War Stories

You’ll Miss the Administrative State When It’s Gone

We’re starting to see why it’s dangerous to leave so many government positions vacant.

National Security Adviser H.R. McMaster, Secretary of Defense James Mattis, Vice President Mike Pence, President Donald Trump, Secretary of State Rex Tillerson, South Korea's President Moon Jae-in, and Secretary of Commerce Wilbur Ross wait for a meeting in the Cabinet Room of the White House on June 30.
President Trump holds a meeting in the Cabinet Room of the White House on June 30.

Brendan Smialowski/AFP/Getty Images

On Tuesday morning, President Trump confirmed what some have long suspected: His failure to fill hundreds of senior and midlevel slots throughout the government isn’t an oversight; it’s deliberate.

It seems that Trump had been watching his favorite morning talk show, Fox and Friends. One of its guests, conservative commentator Laura Ingraham, suddenly aware of government’s vital role in life, started railing at Trump for not having even nominated key officials. From the “horrific pictures” in Houston and the news of “a huge crisis with North Korea,” Ingraham said, “we can conclude a federal government does need staff.” Trump and his aides “have a lot on their hands,” she noted, “but we have to have people in place. If there’s a plan to not staff and cause the ultimate shrinkage of government, then let’s hear about that as well.”

At 8:26 a.m., Trump acknowledged that this indeed was the plan, tweeting: “.@FoxandFriends We are not looking to fill all of those positions. Don’t need many of them – reduce size of government. @IngrahamAngle.”

And thus Trump proved once again that he has no idea what federal departments and agencies do—or what they need in order to function. He may think that by denuding the government he’s “draining the swamp” (as he said on the campaign trail) or carrying out the “deconstruction of the administrative state” (as Steve Bannon once put it).* But in fact, he’s losing the very people he needs to do his and the country’s business.

Of 591 key personnel positions requiring Senate confirmation, Trump has nominated only 225. (By comparison, by mid-August of his first term, Obama had nominated 425.) Some of these positions probably aren’t so important, but many of them are. For instance, of the six slots for undersecretary of state, he has nominated only one. Of the 22 assistant secretaries of state, he has nominated just three. Across the river, in the Pentagon, he has nominated only two of three undersecretaries of defense (though the one slot unfilled is undersecretary for policy) and just four of 12 assistant secretaries of defense.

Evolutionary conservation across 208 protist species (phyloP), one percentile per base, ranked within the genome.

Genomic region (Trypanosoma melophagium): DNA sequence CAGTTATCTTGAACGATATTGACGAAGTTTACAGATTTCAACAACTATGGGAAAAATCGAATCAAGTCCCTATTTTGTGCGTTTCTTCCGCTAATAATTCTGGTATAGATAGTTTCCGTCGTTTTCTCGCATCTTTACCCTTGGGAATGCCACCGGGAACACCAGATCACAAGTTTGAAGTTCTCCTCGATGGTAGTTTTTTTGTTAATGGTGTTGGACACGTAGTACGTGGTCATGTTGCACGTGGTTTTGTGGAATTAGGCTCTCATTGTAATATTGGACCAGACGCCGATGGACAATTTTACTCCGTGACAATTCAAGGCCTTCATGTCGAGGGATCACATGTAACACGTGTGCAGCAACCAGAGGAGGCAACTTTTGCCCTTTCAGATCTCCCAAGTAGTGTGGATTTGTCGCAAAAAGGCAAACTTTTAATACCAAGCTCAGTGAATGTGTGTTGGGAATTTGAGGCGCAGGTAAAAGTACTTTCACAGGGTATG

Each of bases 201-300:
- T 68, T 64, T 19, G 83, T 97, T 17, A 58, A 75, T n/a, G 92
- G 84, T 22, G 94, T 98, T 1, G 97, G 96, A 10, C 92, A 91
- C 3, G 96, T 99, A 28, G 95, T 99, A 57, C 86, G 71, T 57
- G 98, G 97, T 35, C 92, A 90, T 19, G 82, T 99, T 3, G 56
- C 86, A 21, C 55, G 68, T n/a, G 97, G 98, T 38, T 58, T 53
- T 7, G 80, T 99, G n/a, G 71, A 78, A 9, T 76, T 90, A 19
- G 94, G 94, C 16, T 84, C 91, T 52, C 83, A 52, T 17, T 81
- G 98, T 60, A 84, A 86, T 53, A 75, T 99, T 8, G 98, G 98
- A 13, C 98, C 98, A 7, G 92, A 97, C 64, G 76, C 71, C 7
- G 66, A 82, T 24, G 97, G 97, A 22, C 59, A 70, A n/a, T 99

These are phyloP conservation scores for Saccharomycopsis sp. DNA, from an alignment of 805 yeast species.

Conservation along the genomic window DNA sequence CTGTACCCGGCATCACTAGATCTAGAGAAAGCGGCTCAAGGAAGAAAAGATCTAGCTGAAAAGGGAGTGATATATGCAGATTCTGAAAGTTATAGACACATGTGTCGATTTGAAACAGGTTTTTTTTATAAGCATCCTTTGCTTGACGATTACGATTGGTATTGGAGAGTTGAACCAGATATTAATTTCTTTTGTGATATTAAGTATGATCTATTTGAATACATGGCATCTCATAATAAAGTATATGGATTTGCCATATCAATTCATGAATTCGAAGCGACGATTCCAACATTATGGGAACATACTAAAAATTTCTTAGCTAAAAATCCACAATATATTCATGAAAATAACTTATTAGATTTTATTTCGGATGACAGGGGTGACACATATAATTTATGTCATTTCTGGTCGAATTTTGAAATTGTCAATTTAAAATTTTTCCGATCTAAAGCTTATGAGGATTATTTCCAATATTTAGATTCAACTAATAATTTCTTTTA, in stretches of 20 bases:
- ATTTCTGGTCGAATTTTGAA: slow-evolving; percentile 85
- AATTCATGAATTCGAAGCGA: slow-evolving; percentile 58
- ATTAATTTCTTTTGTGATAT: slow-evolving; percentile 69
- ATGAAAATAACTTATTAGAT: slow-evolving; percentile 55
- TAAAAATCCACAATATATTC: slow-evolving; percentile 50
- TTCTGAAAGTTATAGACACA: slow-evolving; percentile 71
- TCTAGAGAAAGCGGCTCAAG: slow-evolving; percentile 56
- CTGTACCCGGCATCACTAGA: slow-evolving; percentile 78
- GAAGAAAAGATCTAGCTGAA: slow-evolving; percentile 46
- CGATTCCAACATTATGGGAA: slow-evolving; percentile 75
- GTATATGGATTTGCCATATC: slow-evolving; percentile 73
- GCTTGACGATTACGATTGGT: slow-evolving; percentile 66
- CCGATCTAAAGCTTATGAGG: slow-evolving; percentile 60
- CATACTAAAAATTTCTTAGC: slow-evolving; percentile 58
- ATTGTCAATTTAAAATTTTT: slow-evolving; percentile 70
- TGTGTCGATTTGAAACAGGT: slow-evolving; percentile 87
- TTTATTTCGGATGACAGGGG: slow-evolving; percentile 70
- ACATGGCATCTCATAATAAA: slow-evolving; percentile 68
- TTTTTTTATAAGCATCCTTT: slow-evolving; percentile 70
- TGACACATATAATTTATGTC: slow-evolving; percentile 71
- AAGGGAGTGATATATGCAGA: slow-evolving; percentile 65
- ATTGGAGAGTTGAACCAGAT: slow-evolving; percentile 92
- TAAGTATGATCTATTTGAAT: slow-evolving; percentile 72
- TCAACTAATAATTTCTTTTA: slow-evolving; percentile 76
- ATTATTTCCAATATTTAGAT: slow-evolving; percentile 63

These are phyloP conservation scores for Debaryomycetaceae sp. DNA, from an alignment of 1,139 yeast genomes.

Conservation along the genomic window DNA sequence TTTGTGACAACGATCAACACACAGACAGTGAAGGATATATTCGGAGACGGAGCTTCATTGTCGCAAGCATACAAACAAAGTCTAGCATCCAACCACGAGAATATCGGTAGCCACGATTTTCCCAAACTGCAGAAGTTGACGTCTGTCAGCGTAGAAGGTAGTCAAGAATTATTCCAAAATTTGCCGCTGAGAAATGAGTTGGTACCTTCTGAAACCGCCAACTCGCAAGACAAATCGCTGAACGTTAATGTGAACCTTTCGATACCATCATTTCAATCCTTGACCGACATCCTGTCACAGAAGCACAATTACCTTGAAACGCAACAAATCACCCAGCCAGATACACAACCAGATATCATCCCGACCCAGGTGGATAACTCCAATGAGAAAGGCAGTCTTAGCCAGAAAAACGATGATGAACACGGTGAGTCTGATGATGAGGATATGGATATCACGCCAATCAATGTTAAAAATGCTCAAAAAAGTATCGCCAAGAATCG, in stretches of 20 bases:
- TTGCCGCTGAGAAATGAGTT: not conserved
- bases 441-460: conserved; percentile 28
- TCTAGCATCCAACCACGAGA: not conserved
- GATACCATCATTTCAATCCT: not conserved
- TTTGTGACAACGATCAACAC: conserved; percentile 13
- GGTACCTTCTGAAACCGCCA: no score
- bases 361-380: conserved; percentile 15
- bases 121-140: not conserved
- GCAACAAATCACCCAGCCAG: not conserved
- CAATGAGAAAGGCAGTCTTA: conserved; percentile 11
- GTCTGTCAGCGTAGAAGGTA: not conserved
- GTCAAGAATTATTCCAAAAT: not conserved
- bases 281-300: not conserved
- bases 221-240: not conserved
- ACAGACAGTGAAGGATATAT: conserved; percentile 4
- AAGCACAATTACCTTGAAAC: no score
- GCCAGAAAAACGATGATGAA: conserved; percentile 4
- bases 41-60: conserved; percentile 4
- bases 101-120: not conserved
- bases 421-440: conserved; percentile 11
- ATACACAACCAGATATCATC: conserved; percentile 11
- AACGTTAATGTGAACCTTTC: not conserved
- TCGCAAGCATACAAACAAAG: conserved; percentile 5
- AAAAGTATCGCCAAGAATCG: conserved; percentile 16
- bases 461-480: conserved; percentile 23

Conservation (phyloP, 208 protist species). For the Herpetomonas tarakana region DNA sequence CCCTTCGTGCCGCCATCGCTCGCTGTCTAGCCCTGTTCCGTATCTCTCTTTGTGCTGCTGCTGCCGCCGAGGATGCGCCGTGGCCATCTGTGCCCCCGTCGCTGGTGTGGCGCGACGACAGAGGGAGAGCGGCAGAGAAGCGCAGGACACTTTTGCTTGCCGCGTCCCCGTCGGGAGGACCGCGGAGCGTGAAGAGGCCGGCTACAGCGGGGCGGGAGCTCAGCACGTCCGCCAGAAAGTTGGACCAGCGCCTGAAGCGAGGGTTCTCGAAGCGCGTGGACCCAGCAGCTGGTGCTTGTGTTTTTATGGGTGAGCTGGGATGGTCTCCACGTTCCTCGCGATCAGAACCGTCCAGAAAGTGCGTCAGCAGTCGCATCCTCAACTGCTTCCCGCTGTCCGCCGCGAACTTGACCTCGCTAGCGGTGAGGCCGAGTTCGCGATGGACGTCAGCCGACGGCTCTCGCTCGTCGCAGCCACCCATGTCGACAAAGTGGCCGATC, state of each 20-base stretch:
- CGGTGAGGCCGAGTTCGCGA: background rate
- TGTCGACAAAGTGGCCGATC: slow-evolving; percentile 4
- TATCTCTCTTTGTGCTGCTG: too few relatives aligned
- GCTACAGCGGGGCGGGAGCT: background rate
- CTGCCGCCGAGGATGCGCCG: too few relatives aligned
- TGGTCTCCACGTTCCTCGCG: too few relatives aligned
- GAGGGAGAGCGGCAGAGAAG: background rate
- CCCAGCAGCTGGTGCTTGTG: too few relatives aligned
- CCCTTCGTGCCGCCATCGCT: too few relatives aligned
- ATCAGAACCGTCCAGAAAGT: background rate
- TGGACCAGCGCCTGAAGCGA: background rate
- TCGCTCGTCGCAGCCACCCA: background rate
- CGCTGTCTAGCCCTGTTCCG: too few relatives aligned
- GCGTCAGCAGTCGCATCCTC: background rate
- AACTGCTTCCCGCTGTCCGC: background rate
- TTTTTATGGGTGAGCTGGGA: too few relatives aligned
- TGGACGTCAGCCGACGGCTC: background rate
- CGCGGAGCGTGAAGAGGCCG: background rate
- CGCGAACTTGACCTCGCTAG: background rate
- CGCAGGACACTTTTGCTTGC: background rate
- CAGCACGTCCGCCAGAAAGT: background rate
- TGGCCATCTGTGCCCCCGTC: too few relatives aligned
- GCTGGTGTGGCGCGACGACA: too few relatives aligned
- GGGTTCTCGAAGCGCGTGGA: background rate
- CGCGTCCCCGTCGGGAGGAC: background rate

Failing to fill these posts can’t be justified as an exercise in efficiency; it’s an abdication of diplomacy and a diminution of American power.

Take the looming crisis in North Korea. Trump has not nominated an assistant secretary of state for East Asian and Pacific affairs, an assistant secretary of defense for Asian and Pacific security affairs, or an ambassador to South Korea. (Similar gaps can be found in outposts and bureaus for countries and regions all over the world.)

Secretary of State Rex Tillerson and Secretary of Defense James Mattis have personally traveled to East Asia and other trouble spots, to reassure shaky allies of America’s commitment to their security. But diplomacy merely begins with such high-level trips. The crucial business takes place among the midlevel officials, who prepare the agenda for their bosses before a summit and follow up on it afterward. The problem is, the United States has no midlevel officials right now. When foreign officials want to talk with an American, they often don’t know whom to call.

Yes, there are acting assistant secretaries in those slots, and there are staffs in the embassies. (Trump fired all the incumbent ambassadors upon taking office and has since replaced only a handful.) Many of these people are competent, even expert. But they tend to be foreign service officers, civil service employees, or, in a few cases, holdovers from the Obama administration. The Trump White House doesn’t trust them, nor do their counterparts in foreign countries view them as emissaries of the current president. They are, at most, placeholders and, in many cases, less than that—especially at the State Department, where Tillerson evinces little interest in their views.

The need for these midlevel officials is particularly acute when preparing for, and following through on, diplomatic dealings with Asia. Kurt Campbell, founding chairman and CEO of the Asia Group, who was President Obama’s assistant secretary of State for East Asian and Pacific Affairs, says that meetings with senior officials in Asia are usually just for show. “For strategic and cultural reasons, their senior officials cannot be allowed to be put in a position where they can fail or lose face,” Campbell told me in a phone conversation on Tuesday. As a result, to an even greater extent than in other parts of the world, “all issues, large and small, are worked out in advance by midlevel officials.”

If the standoff with North Korea is to be settled peacefully, those midlevel officials will have to do the bulk of the work—before, during, and especially after the diplomatic overtures. If the United States wants to play a serious role in that settlement, it would be good if we had those officials in place. Even Laura Ingraham understands that. Donald Trump, by his own admission, does not.

*Correction, Aug. 29, 2017: This article originally misquoted Trump’s campaign refrain as “drowning the swamp.” (Return.)